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Creek restoration gets funding, has environmental impacts for region

Earth Conservancy is working to restore the Nanticoke Creek on the Blue Coal Company's former property.
Kat Bolus
Earth Conservancy is working to restore the Nanticoke Creek on the Blue Coal Company's former property.

Creeks, streams and other waterways were often a nuisance for coal mining companies.

"What had happened over the years as the coal company started strip mining the surface of the lands, they would keep redirecting the stream so they could get at the coal," said Terry Ostrowski, president and CEO of Earth Conservancy.

The headwaters of Espy Run in Luzerne County were at one point directed into a strip pit. Nanticoke Creek was blocked by a mining company, he said.

The nonprofit received an almost $2 million dollar grant from the U.S. Environmental Protection Agency to begin restoring the historic alignment of the Nanticoke Creek in Luzerne County. The creek hasn’t flowed properly in 100 years. The project will reduce pollution from the underground mines.

Earth Conservancy also recently received funding from the Department of Environmental Protection. Ostrowski estimates the project could cost up to $18 million to complete.

Those creeks and their watersheds are on land once owned by the Blue Coal Corporation, now managed by Earth Conservancy. The organization restored Epsy Run and is working to bring Nanticoke Creek back from beneath the surface in some areas and to a normal meander after years of neglect by the mining industry.

The work will be done in phases. Earth Conservancy is working downstream first. They will relocate a large section of Nanticoke Creek that flows along the Dundee Apartments. It will be moved more south and across Clarks Cross Road.

“So the EPA funding will allow us to start in the lowest reaches of the project area, which is very close to where the Askam borehole discharges," said Ostrowski.

All surface water, whether it’s rain or snow melt, has to flow somewhere. It's usually into a creek or river. That drainage area is often called a watershed. Ostrowski said the Nanticoke Creek watershed is the size of the City of Pittston.

Since the creek is nonexistent in some places or improperly channeled, the water seeps into and pools in the mine beneath. Underground it mixes with minerals, including iron, and becomes highly acidic. That altered water fills up the mines and eventually discharges at the Askam Borehole in Hanover Twp.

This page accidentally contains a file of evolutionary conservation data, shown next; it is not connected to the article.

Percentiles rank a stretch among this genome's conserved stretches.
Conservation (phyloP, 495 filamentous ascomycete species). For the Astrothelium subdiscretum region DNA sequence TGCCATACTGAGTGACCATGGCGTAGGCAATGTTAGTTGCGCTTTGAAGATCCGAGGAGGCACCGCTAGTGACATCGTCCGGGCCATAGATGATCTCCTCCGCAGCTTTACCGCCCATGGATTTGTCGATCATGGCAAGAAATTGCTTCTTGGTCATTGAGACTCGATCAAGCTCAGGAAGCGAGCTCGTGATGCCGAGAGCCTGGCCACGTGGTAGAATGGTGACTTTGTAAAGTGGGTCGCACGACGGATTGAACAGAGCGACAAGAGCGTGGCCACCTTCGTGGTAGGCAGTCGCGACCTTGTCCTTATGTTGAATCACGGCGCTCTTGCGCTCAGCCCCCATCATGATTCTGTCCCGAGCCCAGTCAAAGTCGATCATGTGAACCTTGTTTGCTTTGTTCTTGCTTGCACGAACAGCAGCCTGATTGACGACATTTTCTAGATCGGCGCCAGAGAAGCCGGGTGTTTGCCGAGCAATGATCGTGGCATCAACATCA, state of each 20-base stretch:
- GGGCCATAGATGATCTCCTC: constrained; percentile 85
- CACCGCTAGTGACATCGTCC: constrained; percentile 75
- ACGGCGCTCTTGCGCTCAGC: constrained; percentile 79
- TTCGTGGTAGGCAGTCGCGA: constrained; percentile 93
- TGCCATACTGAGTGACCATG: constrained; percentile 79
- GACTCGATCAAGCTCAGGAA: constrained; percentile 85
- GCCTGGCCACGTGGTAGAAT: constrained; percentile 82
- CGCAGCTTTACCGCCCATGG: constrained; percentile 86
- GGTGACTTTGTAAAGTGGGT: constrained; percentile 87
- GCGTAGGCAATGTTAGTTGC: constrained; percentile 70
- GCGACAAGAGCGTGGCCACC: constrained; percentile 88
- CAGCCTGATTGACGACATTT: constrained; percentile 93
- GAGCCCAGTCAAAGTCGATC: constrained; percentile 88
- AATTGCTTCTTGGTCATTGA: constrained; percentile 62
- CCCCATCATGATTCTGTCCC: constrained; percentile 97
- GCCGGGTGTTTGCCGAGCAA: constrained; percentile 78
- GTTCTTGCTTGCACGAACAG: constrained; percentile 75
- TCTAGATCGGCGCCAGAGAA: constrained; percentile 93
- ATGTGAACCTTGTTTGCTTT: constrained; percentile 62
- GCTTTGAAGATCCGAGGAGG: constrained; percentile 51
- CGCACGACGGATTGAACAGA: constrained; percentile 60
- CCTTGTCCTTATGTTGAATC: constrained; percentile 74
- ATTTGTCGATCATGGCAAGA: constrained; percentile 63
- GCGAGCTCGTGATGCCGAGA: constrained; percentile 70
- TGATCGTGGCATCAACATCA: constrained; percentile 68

During the boom of mining for Anthracite coal, the companies would pump that water out.

"When the mine companies left they turned the pumps off and walked away," said Ostrowski. "So this water just basically filled up the the underground mine workings.”

The water that flows out of the Askam Borehole is released into the Nanticoke Creek.

"Before these boreholes were built that pressure would cause a lot of subsidence in the surface, it would flood people's basements," he said.

Once the water, now rich in heavy metals, hits the air, it oxidizes and turns a rusty, orange color. Then it turns everything else around it orange, like the large rocks in the creek. Aquatic wildlife cannot flourish because of the water’s acidity.

The restoration project also includes removing a dam from Leuders Creek, a tributary of Nanticoke Creek. Blue Coal created a concrete channel to wash coal at the Trusdale Colliery. Sections of it are broken, causing that water to also seep into the mines below.

Earth Conservancy has a retention pond and treatment facility right downstream from the Askam Borehole. But Ostrowski said the work they’re doing on both creeks should greatly reduce the amount of water that even needs to be discharged from the mines.

Eventually the project will address a large blockage in the Nanticoke Creek that is more upstream. The Pennsylvania Department of Environmental Protect first noted the blockage in 1975, said Ostrowski.

The Blue Coal Corporation owned 16,500 acres of land in the lower south valley in Luzerne County. They went bankrupt in December 1976. Former U.S. Rep. Paul Kanjorski secured a $20 million grant in 1992 from the U.S. Defense Department to purchase Blue Coal’s property. Kanjorski’s original plan included creating a research center on the land. That purchase also created Earth Conservancy. Their mission is to put the land back into some productive use.

Some of the land was sold for logistic centers. The mine-scarred land was remediated, leveled out and given a new purpose.

The restoration of the property for economic development helps fund their environmental projects.

Elizabeth Hughes, communications director, said there is interconnectivity with everything that Earth Conservancy does.

The organization also attract like-minded organizations to the rehabbed land, including Patagonia. The outdoor apparel company is known for its environmental activism.

“Patagonia was looking to do solar work. They've adopted one of our trails," said Hughes. "Bringing those types of people together that actually do care about environmental issues to an extent, like it has these ripple effects.”

Of the 16,5000 acres, Earth Conservancy must preserve 10,000.

Right now, they are working with the North Branch Land Trust and the Department of Conservation and Natural Resources to convey 1,400 acres into state forest lands. A lot of that land is ridge top areas of Wilkes-Barre and Penobscot Mountains and the headwaters of the Nanticoke Creek and Espy Run.

Once all the former Blue Coal land is either preserved or sold, Earth Conservancy will cease to exist.

Kat Bolus is the community reporter for the newly-formed WVIA News Team. She is a former reporter and columnist at The Times-Tribune, a Scrantonian and cat mom.